Victor Gischler


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Please welcome April author of the month, Victor Gischler, Edgar Award nominee!


Photo © Anthony Neil Smith               Suicide Squeeze      Gun Monkeys


Suicide Squeeze by Victor Gischler

Published by Delacorte Press ISBN 0-385-33725-6

Review and interview from Jamie Engle for New Mystery Reader

“Conner Samson bounced a check for a dollar draft in Salty’s Saloon and decided it was time to get serious about looking for work.”

There were many things you could call Conner Samson, but lucky, rich and disciplined weren’t any of them. With rent due and bookies looking to collect their money, Conner took the only job he could find: repossessing a boat. Finding the boat proves to be the easy part. Staying alive long enough to get paid is the hard part. Unbeknownst to Conner, on board is perhaps the most collectible baseball card ever – a Joe DiMaggio baseball card signed by Joe, Marilyn Monroe and director Billy Wilder on the set of The Seven Year Itch. It’s a card people are willing to kill for  – literally. The boat owner wants it so he can sell it, run away to an island and live the good life. The boat owner’s ex-wife wants it as the alimony she never received. The insurance claim agent wants to use it as bait for bigger fish. Two mercenary Japanese collectors want it to one-up each other. Caught between them all – and his bookie’s collectors - Conner’s life goes from bad to worse as the body count rises. Can Conner pull himself together long enough to outwit them and get paid?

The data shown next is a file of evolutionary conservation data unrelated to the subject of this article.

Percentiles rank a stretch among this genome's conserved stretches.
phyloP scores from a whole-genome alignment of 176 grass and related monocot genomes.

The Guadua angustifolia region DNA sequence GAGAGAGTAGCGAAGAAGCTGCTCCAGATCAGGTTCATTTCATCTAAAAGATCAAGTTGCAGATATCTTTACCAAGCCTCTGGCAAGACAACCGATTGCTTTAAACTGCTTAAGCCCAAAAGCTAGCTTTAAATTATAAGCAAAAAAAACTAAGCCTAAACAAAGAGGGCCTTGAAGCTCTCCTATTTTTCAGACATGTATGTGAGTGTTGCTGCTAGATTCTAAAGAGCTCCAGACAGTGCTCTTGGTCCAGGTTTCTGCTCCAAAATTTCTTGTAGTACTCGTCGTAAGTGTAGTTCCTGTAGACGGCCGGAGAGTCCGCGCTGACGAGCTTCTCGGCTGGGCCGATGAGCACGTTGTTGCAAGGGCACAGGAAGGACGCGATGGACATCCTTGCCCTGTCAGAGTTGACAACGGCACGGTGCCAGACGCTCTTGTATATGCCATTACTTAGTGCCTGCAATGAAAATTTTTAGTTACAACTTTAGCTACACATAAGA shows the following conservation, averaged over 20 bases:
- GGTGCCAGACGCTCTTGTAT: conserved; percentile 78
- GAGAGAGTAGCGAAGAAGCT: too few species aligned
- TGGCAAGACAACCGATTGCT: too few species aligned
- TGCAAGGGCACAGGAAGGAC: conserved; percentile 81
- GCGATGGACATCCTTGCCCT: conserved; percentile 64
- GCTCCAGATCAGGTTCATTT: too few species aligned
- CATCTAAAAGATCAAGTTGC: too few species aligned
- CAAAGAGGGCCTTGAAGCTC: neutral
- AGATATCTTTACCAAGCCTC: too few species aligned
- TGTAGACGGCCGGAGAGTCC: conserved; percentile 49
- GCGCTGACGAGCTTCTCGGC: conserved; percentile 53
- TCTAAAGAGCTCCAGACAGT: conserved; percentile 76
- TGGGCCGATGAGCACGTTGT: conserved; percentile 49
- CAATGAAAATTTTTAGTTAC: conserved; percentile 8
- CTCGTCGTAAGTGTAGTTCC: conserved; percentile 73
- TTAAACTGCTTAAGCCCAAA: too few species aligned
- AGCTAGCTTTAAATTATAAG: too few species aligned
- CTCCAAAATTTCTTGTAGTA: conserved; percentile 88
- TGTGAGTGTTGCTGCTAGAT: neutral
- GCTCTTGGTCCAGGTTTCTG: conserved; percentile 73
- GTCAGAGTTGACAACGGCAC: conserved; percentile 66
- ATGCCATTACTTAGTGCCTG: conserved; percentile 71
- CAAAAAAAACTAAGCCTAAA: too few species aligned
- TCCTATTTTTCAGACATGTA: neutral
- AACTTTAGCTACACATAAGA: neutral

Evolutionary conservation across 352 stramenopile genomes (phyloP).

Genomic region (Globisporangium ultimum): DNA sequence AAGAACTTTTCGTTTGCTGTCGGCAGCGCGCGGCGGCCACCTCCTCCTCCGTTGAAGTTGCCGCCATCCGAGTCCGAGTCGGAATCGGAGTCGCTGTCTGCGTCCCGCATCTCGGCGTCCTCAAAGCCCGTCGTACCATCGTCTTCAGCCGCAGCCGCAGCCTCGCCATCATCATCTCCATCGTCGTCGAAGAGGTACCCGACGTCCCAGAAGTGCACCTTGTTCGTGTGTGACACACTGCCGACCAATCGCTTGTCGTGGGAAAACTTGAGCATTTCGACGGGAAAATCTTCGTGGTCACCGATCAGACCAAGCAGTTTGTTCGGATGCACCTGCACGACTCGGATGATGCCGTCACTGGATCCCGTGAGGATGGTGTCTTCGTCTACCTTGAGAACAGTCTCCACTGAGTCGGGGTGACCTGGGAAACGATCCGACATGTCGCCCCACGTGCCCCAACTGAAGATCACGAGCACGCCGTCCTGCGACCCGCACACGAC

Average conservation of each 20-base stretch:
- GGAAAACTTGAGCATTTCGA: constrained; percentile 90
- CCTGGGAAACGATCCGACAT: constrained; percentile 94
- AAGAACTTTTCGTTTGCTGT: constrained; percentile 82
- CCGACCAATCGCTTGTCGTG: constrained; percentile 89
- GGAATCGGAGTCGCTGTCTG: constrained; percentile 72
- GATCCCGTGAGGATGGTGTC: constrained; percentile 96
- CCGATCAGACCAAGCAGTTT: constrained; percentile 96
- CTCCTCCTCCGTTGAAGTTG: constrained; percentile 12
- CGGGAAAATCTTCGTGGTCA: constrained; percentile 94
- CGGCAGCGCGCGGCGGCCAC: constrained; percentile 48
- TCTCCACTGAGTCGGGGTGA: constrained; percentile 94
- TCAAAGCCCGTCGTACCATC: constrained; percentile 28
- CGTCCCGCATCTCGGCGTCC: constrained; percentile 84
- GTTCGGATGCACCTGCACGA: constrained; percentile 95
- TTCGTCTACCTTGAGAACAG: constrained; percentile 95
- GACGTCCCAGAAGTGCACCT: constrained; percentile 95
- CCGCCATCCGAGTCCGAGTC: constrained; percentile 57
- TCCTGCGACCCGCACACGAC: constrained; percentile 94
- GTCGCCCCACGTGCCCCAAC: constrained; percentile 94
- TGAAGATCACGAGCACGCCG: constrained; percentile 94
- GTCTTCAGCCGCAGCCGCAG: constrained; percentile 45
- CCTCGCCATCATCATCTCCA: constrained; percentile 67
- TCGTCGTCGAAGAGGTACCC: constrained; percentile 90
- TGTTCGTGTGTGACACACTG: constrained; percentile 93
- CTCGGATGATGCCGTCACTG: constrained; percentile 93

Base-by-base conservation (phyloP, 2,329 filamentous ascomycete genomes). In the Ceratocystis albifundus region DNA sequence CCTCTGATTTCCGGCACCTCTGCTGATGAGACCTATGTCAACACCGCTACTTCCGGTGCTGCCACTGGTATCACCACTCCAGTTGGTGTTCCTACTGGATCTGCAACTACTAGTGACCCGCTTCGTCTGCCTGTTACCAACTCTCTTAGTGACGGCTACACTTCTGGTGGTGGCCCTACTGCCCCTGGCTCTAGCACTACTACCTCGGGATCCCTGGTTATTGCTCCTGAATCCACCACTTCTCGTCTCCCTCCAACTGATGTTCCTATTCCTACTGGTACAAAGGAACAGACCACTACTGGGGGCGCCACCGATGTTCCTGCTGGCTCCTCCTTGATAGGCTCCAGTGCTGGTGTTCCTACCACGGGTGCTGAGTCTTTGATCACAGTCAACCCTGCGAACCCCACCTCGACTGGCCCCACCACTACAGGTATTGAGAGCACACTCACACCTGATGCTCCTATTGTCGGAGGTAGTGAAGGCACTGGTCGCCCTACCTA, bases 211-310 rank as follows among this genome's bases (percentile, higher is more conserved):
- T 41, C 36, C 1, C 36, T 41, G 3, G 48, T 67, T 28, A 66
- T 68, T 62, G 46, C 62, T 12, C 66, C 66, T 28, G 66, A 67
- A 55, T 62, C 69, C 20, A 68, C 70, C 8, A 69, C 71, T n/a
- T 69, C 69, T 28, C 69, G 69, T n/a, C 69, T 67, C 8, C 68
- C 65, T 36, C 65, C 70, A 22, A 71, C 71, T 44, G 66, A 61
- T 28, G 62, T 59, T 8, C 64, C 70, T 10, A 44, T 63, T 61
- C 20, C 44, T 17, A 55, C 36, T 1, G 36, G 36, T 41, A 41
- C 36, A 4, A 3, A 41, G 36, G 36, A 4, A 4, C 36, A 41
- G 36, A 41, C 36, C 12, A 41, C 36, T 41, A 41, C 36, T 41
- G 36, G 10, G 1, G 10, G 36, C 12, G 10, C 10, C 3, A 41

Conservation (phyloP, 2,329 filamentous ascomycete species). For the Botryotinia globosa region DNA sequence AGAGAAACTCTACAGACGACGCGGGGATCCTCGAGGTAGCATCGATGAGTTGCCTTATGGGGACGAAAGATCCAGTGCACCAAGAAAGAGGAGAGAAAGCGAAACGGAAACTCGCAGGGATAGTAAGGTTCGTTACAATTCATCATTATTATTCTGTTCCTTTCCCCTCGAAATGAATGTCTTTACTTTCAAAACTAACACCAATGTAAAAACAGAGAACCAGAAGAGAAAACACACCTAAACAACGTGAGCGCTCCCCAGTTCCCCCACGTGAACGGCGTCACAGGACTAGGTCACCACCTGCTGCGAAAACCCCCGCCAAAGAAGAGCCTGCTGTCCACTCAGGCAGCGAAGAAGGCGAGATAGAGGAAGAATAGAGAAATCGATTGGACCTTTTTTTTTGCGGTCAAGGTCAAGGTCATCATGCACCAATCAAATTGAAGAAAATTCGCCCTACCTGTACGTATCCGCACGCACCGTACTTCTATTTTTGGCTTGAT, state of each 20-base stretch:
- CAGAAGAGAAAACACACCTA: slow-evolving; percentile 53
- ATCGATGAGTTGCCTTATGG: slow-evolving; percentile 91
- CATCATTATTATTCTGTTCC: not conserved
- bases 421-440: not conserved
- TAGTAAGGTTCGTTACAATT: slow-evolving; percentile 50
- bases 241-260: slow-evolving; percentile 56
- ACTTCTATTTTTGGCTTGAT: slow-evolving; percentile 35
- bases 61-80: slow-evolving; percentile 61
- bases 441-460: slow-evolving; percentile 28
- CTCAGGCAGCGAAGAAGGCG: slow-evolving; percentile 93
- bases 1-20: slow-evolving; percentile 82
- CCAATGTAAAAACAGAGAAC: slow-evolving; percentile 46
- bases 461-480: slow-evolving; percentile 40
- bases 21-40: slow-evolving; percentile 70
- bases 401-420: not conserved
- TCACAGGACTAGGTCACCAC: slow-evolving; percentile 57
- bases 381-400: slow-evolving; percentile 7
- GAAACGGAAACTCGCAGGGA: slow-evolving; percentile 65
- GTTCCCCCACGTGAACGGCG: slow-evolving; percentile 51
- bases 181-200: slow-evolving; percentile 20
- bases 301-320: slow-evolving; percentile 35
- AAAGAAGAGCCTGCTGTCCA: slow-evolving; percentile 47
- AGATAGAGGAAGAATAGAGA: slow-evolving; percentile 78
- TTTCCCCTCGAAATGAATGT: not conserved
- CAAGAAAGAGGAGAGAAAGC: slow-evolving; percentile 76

Suicide Squeeze is a hard-boiled, wild ride that doesn’t let up. Unexpected twists and turns are fast and numerous; you’re never quite sure what’s going to happen next. Gischler doesn’t waste a word. His terse style enhances and adds depth to the story and characters – and what a cast of characters there is! Each one is quirky, vivid, almost a caricature in itself, including the anti-hero, Conner Samson. With few redeeming qualities, yet very self-aware, Conner’s the bad boy underdog you root for despite yourself.  You can’t help but hope to see more of Conner’s exploits in more novels to come. With each page you’re pulled deeper into the story and the characters; you actually hate to see them go as some of them inevitably bite the dust. I thoroughly enjoyed the book and bought Gischler’s first two novels to read as well –discovering a new-to-me author with a backlist is always a bonus.